After a long weekend with Acton, Victoria and Adam in East Hampton, I unwound Sunday evening by watching the 1997 Marleen Gorris adaptation of Mrs. Dalloway. There are potential pitfalls in a movie version of Woolf's classic since so much of Mrs. Dalloway's splendor lies in the prose. But Gorris manages to create a fine, lasting interpretation of Woolf's book.
This was in part due to the insanely good acting, for sure. Vanessa Redgrave as the older Mrs. Dalloway is luminous and sage; Natasha McElhone as the younger Mrs. Dalloway and Lena Headly as Sally perfectly encapsulate the girls' complex relationship. (I was inspired to pick up Orlando after reading that the Sally-Clarissa dynamic pays homage to the famous Virginia-Vita Sackville West affair). Peter was played by a Robert Downey Jr. look alike, no joke, named Alan Cox and was a joy to watch.
The movie makes clear the comparison, which Woolf intended, between the clinically depressed Septimus and the trenchant frippery of Mrs. Dalloway. Septimus goes to the war, faces his demons and kills himself; Dalloway chooses comfort over love, fills her days with parties and dress mending- but endures.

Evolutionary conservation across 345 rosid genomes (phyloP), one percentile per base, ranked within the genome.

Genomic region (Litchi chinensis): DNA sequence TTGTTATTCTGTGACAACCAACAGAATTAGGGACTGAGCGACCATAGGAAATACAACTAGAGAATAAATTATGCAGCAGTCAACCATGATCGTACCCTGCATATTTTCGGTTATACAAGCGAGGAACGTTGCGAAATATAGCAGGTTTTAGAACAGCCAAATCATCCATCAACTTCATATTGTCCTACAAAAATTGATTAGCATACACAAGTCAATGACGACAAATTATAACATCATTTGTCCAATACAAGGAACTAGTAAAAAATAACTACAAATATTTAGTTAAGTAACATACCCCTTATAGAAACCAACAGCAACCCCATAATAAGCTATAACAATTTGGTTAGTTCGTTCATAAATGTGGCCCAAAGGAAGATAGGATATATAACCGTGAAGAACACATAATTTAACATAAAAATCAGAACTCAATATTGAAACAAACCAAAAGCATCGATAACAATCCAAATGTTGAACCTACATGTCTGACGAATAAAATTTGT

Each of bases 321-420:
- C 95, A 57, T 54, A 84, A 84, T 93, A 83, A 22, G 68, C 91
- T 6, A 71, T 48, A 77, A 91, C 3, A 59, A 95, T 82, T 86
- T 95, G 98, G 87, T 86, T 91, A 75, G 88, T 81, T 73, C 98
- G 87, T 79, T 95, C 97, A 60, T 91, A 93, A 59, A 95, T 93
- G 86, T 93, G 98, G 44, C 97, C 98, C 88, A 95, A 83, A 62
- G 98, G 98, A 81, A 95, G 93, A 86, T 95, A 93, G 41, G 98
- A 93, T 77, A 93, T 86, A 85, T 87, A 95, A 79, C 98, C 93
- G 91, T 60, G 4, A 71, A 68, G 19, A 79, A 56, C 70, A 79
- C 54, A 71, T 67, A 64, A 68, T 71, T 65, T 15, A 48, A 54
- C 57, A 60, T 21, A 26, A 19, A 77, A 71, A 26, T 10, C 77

In the book, we're lead through Mrs. Dalloway's London by a motley host of characters. But the two ideological figure heads of the novel are clearly D & S. In some of Virginia Woolf's earliest notes on the book she says, "I adumbrate here a study of insanity & suicide: the world seen by the sane and insane side by side."
The movie, without the syntactical fireworks Woolf is known for, distills and clarifies her thematic vision, which is helpful if your not reading the book in a college English class. It's the perfect companion piece. Let us know what you think!